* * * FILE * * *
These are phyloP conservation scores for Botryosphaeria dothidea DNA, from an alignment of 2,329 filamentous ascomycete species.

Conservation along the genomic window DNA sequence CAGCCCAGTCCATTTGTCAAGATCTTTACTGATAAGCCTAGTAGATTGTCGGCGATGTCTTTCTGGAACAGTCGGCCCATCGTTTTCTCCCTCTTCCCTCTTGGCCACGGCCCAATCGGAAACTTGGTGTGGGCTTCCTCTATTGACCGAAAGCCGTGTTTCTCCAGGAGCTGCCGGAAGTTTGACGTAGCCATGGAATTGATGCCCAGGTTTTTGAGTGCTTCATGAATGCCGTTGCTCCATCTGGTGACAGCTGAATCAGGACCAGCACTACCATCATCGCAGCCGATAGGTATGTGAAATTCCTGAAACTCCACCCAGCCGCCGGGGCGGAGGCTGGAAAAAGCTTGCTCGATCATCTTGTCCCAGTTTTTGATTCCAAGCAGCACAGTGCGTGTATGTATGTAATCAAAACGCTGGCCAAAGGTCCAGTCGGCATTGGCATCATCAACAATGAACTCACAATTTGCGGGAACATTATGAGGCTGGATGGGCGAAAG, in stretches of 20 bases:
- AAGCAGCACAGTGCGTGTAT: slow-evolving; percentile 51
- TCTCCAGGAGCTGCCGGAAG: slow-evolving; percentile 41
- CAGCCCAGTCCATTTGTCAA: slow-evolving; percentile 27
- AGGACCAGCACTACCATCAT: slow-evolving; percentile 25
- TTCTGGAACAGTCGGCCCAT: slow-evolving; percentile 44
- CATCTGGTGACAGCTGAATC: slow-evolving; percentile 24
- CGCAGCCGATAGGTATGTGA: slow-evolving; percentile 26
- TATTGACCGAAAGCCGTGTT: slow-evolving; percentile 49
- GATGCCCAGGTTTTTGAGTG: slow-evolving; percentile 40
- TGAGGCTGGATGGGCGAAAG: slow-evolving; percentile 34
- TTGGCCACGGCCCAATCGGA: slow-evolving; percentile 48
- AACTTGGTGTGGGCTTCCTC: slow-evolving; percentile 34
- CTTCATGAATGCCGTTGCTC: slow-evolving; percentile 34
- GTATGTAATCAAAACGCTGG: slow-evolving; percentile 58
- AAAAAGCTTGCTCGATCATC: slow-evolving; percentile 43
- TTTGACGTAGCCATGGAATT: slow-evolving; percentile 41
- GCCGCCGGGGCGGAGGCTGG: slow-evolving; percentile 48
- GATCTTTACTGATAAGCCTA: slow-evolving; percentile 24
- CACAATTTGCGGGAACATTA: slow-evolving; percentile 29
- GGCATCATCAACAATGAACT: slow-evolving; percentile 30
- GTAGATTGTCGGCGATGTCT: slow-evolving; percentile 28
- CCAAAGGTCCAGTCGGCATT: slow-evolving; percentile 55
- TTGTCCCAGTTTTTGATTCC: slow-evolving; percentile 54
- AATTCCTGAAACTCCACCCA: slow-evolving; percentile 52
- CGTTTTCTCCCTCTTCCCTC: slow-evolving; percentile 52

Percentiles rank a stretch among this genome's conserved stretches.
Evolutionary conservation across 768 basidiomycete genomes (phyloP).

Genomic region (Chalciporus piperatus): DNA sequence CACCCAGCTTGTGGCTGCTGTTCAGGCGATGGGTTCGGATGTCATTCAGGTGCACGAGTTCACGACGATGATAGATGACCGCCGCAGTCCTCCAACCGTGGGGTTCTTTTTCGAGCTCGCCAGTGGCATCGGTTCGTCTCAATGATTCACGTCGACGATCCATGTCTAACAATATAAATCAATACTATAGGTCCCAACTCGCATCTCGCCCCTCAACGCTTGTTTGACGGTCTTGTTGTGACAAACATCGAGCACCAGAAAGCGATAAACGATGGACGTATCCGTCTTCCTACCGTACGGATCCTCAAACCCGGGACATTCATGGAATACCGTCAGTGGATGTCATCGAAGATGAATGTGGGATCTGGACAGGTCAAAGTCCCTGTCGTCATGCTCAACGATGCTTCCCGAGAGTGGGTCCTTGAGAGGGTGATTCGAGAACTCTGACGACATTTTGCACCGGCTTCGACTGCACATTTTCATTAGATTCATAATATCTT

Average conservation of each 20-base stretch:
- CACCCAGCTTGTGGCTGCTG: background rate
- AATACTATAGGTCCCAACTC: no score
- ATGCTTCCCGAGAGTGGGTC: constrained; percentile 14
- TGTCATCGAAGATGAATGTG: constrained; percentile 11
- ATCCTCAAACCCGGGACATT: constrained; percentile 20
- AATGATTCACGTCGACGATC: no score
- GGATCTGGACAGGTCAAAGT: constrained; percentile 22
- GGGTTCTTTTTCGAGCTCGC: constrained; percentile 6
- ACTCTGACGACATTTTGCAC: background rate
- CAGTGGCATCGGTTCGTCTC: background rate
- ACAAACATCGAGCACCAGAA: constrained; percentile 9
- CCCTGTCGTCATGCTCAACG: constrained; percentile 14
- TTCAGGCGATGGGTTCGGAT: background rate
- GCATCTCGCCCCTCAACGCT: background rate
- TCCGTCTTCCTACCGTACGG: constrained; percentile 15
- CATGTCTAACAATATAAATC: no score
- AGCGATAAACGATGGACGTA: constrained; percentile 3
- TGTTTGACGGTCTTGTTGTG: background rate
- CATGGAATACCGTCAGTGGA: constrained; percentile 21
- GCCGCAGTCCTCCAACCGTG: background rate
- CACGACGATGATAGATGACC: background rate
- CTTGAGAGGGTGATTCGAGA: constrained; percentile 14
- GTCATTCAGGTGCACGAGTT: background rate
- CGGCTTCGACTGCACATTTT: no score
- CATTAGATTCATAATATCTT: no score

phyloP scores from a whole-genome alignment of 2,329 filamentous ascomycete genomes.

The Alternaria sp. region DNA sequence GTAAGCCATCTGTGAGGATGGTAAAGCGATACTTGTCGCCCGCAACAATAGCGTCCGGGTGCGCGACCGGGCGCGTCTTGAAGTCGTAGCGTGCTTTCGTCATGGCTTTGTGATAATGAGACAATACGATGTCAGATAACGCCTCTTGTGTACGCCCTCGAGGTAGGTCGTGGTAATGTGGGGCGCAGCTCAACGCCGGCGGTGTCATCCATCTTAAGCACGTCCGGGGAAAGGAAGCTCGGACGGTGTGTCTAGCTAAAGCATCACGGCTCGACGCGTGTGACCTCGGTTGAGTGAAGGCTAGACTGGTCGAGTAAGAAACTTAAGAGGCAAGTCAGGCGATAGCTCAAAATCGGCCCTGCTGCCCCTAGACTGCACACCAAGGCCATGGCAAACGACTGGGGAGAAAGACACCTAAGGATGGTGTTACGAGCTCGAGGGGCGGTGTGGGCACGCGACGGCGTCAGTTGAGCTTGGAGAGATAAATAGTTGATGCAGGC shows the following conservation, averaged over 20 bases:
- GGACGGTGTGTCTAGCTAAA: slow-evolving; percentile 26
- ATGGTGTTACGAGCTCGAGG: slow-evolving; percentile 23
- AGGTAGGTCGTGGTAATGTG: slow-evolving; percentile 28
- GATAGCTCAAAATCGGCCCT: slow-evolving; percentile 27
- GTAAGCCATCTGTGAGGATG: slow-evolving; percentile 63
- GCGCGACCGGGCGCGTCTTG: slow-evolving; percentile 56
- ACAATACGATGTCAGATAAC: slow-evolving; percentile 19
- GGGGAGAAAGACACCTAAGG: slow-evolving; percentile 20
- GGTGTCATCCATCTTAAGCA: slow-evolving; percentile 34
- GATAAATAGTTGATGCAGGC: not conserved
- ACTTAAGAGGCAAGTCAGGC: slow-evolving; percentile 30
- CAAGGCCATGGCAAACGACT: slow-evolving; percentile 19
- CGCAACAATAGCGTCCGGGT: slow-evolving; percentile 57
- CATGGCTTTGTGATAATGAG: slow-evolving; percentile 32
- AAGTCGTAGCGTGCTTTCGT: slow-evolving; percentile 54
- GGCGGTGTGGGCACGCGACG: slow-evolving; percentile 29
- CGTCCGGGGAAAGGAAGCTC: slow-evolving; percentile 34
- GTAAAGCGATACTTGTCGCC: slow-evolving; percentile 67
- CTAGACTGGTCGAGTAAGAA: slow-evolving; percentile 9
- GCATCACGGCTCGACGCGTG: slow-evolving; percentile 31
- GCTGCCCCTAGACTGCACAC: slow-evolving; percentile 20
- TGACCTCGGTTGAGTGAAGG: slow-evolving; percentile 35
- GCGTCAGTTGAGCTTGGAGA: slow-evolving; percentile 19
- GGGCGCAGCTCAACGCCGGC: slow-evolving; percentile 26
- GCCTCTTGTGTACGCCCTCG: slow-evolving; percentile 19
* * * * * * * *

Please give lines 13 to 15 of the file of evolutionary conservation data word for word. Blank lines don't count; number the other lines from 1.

- TTGGCCACGGCCCAATCGGA: slow-evolving; percentile 48
- AACTTGGTGTGGGCTTCCTC: slow-evolving; percentile 34
- CTTCATGAATGCCGTTGCTC: slow-evolving; percentile 34